Issues getting started with GUI development

I’m looking at the layout intro, and I see references to MakeStringView() and MakeMenuBar(). Are these just placeholders for something else, like from incomplete docs, or are they actual functions? If they’re actual functions, I (and the compiler) can’t find them.

Also, some of the docs are not clear. The prior link mentions BGridLayout and BGridView, but this isn’t listed on the list of files and classes in the InterfaceKit. Luckily the compiler seems to be able to find GridLayout.h and GridView.h.

I’m familiar with C, C++ but totally new to development with the GUI API. I wish the pages which describe the classes, like BButton, would indicate which header file has the class. It would help when you find the page from an internet search (vs having clicked though other links in the documenation).

Yes, they’re placeholders representing some code in your app, they’re not provided by the API.

I don’t think those classes have been documented yet.

Is there an IDE with code completion which works on Haiku with the API? I’ve been using CLion, but the code completion seems not to work.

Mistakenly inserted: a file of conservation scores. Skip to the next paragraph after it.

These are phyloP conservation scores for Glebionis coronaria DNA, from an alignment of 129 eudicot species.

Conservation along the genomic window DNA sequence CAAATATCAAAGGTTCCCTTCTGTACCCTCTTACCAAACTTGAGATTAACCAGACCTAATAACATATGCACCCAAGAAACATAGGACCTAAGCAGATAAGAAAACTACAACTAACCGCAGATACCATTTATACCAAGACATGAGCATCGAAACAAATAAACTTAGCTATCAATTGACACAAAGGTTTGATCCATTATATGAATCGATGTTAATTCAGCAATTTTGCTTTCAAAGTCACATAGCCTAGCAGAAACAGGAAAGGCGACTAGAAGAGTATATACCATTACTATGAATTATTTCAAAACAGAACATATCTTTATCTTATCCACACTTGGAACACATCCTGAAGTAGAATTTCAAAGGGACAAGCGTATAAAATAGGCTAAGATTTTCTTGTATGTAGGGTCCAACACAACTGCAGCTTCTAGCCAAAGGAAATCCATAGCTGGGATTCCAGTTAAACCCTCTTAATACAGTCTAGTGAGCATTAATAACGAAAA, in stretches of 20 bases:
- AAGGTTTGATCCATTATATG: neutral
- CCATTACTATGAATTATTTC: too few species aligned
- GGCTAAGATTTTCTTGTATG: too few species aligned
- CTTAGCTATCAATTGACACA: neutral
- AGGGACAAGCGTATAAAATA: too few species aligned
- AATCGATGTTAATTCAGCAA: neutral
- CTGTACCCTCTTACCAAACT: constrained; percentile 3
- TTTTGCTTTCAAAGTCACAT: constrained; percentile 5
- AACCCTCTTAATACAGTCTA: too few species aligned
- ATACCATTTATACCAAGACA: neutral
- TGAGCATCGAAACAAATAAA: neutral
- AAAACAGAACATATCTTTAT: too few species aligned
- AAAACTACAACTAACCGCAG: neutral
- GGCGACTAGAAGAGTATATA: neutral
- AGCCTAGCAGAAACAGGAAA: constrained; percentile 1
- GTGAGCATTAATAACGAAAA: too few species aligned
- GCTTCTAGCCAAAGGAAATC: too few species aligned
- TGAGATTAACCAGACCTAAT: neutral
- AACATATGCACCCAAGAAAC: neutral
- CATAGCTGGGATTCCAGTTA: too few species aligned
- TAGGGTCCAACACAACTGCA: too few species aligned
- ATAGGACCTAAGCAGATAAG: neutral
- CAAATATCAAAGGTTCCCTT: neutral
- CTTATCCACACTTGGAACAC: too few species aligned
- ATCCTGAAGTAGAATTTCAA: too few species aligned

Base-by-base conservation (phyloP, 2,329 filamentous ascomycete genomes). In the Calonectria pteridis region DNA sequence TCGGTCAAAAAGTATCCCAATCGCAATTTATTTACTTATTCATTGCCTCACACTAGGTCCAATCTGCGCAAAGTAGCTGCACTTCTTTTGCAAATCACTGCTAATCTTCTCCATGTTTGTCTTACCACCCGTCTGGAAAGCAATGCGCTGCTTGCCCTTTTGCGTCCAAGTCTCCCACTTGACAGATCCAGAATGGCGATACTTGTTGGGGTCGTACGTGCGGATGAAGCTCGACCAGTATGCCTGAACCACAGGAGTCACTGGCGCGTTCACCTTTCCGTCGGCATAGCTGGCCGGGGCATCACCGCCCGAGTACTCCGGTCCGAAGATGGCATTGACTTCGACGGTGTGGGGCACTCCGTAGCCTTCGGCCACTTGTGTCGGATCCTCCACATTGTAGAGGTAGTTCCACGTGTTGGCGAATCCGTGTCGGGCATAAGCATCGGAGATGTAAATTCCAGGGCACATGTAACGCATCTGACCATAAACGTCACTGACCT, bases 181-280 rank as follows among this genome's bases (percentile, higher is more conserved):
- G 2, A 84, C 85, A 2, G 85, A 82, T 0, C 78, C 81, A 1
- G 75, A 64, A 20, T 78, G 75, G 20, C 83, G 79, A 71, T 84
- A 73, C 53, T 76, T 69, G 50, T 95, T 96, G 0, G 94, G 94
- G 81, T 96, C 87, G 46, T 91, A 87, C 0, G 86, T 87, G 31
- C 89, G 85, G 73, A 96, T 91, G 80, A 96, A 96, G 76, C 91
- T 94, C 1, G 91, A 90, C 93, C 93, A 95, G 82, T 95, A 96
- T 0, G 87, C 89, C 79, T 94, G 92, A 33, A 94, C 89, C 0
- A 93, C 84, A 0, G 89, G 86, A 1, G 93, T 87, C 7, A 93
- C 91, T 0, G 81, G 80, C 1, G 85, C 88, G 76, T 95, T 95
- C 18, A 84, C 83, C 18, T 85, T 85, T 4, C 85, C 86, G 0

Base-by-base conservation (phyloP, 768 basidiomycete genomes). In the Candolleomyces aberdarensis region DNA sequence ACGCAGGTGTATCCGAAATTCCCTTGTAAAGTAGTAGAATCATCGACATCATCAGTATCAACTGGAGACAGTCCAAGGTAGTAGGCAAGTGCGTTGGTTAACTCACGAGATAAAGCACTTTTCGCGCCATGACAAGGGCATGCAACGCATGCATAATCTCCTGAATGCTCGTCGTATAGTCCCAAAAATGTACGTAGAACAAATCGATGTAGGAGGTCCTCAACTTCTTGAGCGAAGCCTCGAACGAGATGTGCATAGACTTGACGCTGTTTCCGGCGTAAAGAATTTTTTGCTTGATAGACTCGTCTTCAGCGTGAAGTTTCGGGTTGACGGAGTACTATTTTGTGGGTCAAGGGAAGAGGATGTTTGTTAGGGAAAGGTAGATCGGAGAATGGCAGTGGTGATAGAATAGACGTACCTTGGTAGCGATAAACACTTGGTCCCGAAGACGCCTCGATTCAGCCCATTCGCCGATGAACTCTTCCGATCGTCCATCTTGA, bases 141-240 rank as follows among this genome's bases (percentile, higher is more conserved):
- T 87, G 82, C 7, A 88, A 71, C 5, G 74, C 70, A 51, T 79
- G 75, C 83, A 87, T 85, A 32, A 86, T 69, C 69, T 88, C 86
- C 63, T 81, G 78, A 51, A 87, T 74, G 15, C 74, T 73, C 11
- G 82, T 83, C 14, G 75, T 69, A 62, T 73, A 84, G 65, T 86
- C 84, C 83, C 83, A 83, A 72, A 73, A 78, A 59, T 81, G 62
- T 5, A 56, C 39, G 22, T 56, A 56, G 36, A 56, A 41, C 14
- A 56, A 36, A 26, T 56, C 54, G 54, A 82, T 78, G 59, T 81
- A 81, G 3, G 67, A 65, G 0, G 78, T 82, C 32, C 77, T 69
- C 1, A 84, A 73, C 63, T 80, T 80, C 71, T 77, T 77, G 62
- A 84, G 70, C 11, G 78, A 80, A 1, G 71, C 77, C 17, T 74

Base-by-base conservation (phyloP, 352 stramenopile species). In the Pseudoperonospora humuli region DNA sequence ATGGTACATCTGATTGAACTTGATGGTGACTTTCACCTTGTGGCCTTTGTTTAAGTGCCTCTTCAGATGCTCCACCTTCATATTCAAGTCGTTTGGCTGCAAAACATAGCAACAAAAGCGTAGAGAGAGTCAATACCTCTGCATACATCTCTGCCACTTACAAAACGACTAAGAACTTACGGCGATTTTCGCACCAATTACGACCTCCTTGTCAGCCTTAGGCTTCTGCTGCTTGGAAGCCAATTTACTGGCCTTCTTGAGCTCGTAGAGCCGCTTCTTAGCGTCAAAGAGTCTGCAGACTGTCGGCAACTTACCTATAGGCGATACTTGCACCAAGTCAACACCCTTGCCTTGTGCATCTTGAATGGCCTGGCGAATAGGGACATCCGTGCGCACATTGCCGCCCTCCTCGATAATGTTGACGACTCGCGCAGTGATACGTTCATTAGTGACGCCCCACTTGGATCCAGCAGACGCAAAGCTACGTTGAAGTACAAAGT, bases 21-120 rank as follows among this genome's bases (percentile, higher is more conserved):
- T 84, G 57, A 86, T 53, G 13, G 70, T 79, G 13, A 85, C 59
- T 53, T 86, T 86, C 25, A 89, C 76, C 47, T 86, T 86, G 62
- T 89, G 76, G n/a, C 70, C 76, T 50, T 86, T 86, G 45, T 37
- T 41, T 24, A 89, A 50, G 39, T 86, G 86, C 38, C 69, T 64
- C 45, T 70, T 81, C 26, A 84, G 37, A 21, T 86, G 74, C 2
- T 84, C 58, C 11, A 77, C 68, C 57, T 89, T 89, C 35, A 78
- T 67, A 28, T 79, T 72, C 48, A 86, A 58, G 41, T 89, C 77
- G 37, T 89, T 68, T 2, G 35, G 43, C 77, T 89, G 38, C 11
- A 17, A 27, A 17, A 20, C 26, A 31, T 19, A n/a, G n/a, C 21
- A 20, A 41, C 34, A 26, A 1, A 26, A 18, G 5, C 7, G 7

I wish there were some good beginner examples for how to use some of the layout classes. The code I’ve seen so far seems to either be overly trivial or complex spaghetti code.

I’ve recently discovered Wordle, and have been wanting to learn the API. So I figured a Haiku Wordle could would be a great to learn! I don’t mind being the one to fight through the API to make such code. Right now, I’m creating some StringView objects which are visible if added to the window directly, but not if added to a layout. Not sure why.

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Qt Creator, Emacs, probably VIM. In the case of Qt Creator and Emacs it is helpful to be using cmake as the build tool, otherwise it can be a bit of a pain to generate the compile_commands.json file that the editors read.

Yeah, I think I had to learn my way around mainly by reading the examples that were spread out all over the place. If you want more examples, I did some conversions of old BeOS apps a long time ago, like BurnItNow and some others. Beezer is also ~70% moved over to the LayoutKit and does make use of grid layouts in the preference views.

And if you’re using Emacs, the built-in CEDET and Semantic should work fairly well too, but it doesn’t support some recentish C++ features.